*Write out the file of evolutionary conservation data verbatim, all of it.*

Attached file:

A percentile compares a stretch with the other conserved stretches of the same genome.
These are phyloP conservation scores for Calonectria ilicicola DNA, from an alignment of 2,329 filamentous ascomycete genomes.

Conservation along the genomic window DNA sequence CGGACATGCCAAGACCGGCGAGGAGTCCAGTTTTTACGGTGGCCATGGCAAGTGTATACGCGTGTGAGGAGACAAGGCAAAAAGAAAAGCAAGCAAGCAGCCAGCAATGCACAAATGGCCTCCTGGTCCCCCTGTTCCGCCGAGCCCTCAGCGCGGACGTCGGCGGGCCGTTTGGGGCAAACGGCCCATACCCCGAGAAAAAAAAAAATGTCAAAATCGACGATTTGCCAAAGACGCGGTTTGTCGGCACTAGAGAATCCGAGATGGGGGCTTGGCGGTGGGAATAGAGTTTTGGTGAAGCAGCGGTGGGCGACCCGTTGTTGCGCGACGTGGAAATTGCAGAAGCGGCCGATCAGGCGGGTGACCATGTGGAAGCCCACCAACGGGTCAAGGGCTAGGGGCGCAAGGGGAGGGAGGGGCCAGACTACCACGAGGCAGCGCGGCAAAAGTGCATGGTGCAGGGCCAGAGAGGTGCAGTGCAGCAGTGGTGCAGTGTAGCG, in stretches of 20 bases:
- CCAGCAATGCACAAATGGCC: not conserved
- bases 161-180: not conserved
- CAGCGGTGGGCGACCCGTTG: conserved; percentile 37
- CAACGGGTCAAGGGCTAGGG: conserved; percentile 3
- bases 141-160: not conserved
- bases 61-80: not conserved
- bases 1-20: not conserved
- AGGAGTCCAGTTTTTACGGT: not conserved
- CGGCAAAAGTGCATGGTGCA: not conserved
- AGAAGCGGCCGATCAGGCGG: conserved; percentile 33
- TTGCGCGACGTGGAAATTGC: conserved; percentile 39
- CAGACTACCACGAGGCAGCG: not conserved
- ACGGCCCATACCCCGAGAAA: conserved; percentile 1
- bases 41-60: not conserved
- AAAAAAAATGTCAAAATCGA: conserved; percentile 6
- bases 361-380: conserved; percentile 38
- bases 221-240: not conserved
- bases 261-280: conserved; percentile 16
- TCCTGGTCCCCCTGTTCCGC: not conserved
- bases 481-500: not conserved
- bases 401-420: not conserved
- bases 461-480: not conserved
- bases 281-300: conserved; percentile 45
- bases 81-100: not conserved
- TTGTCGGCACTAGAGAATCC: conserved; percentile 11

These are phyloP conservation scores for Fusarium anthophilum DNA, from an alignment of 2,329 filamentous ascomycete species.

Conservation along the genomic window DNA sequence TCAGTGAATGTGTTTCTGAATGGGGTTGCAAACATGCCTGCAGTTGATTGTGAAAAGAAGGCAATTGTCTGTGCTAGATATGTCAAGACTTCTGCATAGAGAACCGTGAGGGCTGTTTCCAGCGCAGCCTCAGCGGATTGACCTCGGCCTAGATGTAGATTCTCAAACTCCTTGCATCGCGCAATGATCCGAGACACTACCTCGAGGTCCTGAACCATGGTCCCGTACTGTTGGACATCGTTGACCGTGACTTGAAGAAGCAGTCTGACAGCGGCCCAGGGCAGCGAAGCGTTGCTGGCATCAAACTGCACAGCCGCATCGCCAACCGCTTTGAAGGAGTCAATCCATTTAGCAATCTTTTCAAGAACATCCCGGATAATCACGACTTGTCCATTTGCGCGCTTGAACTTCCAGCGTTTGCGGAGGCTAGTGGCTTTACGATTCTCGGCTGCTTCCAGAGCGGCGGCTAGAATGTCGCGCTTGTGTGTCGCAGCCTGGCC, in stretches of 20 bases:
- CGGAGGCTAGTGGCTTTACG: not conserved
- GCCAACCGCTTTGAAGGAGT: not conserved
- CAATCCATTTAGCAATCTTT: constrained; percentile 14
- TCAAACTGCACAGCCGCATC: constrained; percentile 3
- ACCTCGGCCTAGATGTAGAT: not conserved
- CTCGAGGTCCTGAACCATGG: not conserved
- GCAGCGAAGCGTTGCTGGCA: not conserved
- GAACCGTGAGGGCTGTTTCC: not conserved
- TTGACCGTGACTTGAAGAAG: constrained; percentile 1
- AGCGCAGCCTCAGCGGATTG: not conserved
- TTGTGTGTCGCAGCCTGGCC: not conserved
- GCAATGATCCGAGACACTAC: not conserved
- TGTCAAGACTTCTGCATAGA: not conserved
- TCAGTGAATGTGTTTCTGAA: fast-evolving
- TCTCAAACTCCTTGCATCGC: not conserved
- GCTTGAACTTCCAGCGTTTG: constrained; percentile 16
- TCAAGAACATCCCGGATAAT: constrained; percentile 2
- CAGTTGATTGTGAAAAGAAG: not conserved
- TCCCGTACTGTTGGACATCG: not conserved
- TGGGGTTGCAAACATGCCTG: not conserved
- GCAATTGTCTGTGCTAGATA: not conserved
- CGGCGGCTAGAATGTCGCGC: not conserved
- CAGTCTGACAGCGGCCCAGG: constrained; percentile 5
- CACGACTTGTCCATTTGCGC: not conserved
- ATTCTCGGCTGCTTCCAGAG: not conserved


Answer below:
A percentile compares a stretch with the other conserved stretches of the same genome.
These are phyloP conservation scores for Calonectria ilicicola DNA, from an alignment of 2,329 filamentous ascomycete genomes.

Conservation along the genomic window DNA sequence CGGACATGCCAAGACCGGCGAGGAGTCCAGTTTTTACGGTGGCCATGGCAAGTGTATACGCGTGTGAGGAGACAAGGCAAAAAGAAAAGCAAGCAAGCAGCCAGCAATGCACAAATGGCCTCCTGGTCCCCCTGTTCCGCCGAGCCCTCAGCGCGGACGTCGGCGGGCCGTTTGGGGCAAACGGCCCATACCCCGAGAAAAAAAAAAATGTCAAAATCGACGATTTGCCAAAGACGCGGTTTGTCGGCACTAGAGAATCCGAGATGGGGGCTTGGCGGTGGGAATAGAGTTTTGGTGAAGCAGCGGTGGGCGACCCGTTGTTGCGCGACGTGGAAATTGCAGAAGCGGCCGATCAGGCGGGTGACCATGTGGAAGCCCACCAACGGGTCAAGGGCTAGGGGCGCAAGGGGAGGGAGGGGCCAGACTACCACGAGGCAGCGCGGCAAAAGTGCATGGTGCAGGGCCAGAGAGGTGCAGTGCAGCAGTGGTGCAGTGTAGCG, in stretches of 20 bases:
- CCAGCAATGCACAAATGGCC: not conserved
- bases 161-180: not conserved
- CAGCGGTGGGCGACCCGTTG: conserved; percentile 37
- CAACGGGTCAAGGGCTAGGG: conserved; percentile 3
- bases 141-160: not conserved
- bases 61-80: not conserved
- bases 1-20: not conserved
- AGGAGTCCAGTTTTTACGGT: not conserved
- CGGCAAAAGTGCATGGTGCA: not conserved
- AGAAGCGGCCGATCAGGCGG: conserved; percentile 33
- TTGCGCGACGTGGAAATTGC: conserved; percentile 39
- CAGACTACCACGAGGCAGCG: not conserved
- ACGGCCCATACCCCGAGAAA: conserved; percentile 1
- bases 41-60: not conserved
- AAAAAAAATGTCAAAATCGA: conserved; percentile 6
- bases 361-380: conserved; percentile 38
- bases 221-240: not conserved
- bases 261-280: conserved; percentile 16
- TCCTGGTCCCCCTGTTCCGC: not conserved
- bases 481-500: not conserved
- bases 401-420: not conserved
- bases 461-480: not conserved
- bases 281-300: conserved; percentile 45
- bases 81-100: not conserved
- TTGTCGGCACTAGAGAATCC: conserved; percentile 11

These are phyloP conservation scores for Fusarium anthophilum DNA, from an alignment of 2,329 filamentous ascomycete species.

Conservation along the genomic window DNA sequence TCAGTGAATGTGTTTCTGAATGGGGTTGCAAACATGCCTGCAGTTGATTGTGAAAAGAAGGCAATTGTCTGTGCTAGATATGTCAAGACTTCTGCATAGAGAACCGTGAGGGCTGTTTCCAGCGCAGCCTCAGCGGATTGACCTCGGCCTAGATGTAGATTCTCAAACTCCTTGCATCGCGCAATGATCCGAGACACTACCTCGAGGTCCTGAACCATGGTCCCGTACTGTTGGACATCGTTGACCGTGACTTGAAGAAGCAGTCTGACAGCGGCCCAGGGCAGCGAAGCGTTGCTGGCATCAAACTGCACAGCCGCATCGCCAACCGCTTTGAAGGAGTCAATCCATTTAGCAATCTTTTCAAGAACATCCCGGATAATCACGACTTGTCCATTTGCGCGCTTGAACTTCCAGCGTTTGCGGAGGCTAGTGGCTTTACGATTCTCGGCTGCTTCCAGAGCGGCGGCTAGAATGTCGCGCTTGTGTGTCGCAGCCTGGCC, in stretches of 20 bases:
- CGGAGGCTAGTGGCTTTACG: not conserved
- GCCAACCGCTTTGAAGGAGT: not conserved
- CAATCCATTTAGCAATCTTT: constrained; percentile 14
- TCAAACTGCACAGCCGCATC: constrained; percentile 3
- ACCTCGGCCTAGATGTAGAT: not conserved
- CTCGAGGTCCTGAACCATGG: not conserved
- GCAGCGAAGCGTTGCTGGCA: not conserved
- GAACCGTGAGGGCTGTTTCC: not conserved
- TTGACCGTGACTTGAAGAAG: constrained; percentile 1
- AGCGCAGCCTCAGCGGATTG: not conserved
- TTGTGTGTCGCAGCCTGGCC: not conserved
- GCAATGATCCGAGACACTAC: not conserved
- TGTCAAGACTTCTGCATAGA: not conserved
- TCAGTGAATGTGTTTCTGAA: fast-evolving
- TCTCAAACTCCTTGCATCGC: not conserved
- GCTTGAACTTCCAGCGTTTG: constrained; percentile 16
- TCAAGAACATCCCGGATAAT: constrained; percentile 2
- CAGTTGATTGTGAAAAGAAG: not conserved
- TCCCGTACTGTTGGACATCG: not conserved
- TGGGGTTGCAAACATGCCTG: not conserved
- GCAATTGTCTGTGCTAGATA: not conserved
- CGGCGGCTAGAATGTCGCGC: not conserved
- CAGTCTGACAGCGGCCCAGG: constrained; percentile 5
- CACGACTTGTCCATTTGCGC: not conserved
- ATTCTCGGCTGCTTCCAGAG: not conserved